In creating a character that is aware of her own role in the story, Fatale allows Brubaker not to just use the trope in a modern setting, but also examine and deconstruct it in a dramatic setting. There’s nothing especially campy about Fatale (as there usually is with any post-modern take on noir or pulp), it's just a pulp story told in a framework that allows it to both treat the story and the genre with a certain authenticity (give or take some cosmic horror), while allowing its female lead to be a stronger and more interesting character than the form usually allows.

It’s not the first comic to attempt it. Brian Michael Bendis’ Alias places a female character in the gumshoe role (in the Marvel Universe no less), and doesn’t clean it up in any way. It strays in some ways (superpowered rape analogies, for one thing), but it's still an interesting take on the genre. Both are worth reading, but Fatale is worth picking up now. It's recently been expanded into an ongoing series, and with good reason. Beyond all the clever deconstruction, it's also just an excellent crime / horror tale.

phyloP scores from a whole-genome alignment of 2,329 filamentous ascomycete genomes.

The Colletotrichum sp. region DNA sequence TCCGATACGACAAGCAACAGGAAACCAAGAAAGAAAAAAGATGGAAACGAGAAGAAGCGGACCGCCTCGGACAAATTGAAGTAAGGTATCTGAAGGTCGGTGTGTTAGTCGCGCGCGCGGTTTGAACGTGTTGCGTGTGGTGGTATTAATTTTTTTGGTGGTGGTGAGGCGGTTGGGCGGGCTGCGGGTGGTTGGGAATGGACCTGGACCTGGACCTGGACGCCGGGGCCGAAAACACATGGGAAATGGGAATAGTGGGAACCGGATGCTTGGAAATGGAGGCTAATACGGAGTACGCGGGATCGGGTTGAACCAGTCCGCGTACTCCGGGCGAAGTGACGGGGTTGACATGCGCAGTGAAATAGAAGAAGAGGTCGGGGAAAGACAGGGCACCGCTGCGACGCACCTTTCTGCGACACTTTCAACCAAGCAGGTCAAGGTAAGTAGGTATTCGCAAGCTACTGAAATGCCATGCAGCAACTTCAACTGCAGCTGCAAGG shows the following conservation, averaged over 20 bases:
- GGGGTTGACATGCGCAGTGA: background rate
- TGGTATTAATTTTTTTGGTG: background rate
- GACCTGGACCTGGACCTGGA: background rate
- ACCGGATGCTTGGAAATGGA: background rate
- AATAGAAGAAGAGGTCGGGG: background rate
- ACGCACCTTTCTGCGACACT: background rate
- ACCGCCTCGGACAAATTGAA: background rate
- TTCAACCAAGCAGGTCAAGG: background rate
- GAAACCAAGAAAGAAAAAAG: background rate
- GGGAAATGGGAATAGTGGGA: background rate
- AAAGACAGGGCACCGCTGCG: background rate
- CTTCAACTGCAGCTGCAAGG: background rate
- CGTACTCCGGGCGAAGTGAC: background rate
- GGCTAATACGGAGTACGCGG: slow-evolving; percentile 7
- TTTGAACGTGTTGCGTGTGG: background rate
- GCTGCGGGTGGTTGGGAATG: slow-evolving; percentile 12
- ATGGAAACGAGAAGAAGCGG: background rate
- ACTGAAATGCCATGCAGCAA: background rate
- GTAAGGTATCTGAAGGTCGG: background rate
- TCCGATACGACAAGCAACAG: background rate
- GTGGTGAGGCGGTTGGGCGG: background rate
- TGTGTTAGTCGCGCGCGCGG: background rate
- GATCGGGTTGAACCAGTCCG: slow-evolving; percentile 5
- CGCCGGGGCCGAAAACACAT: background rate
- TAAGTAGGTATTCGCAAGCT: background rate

All the Hawkeye That's Fit to Print

Okay... This looks bad

Okay... This Looks Bad.

A little-loved character, popularity buoyed by a recent highly-succesful film, suddenly granted his own series when traditionally he’s never engendered either sales or acclaim - it sounds like the absolute worst sort of cash-in. The signs to the contrary were there already  though - Marvel could have taken advantage of the huge popularity of Tom Hiddlestone’s take on Loki after Thor and The Avengers, but instead Kieron Gillen was allowed to do something far more interesting with the character in Journey into Mystery - something that doesn’t resemble the cinematic Loki in the slightest.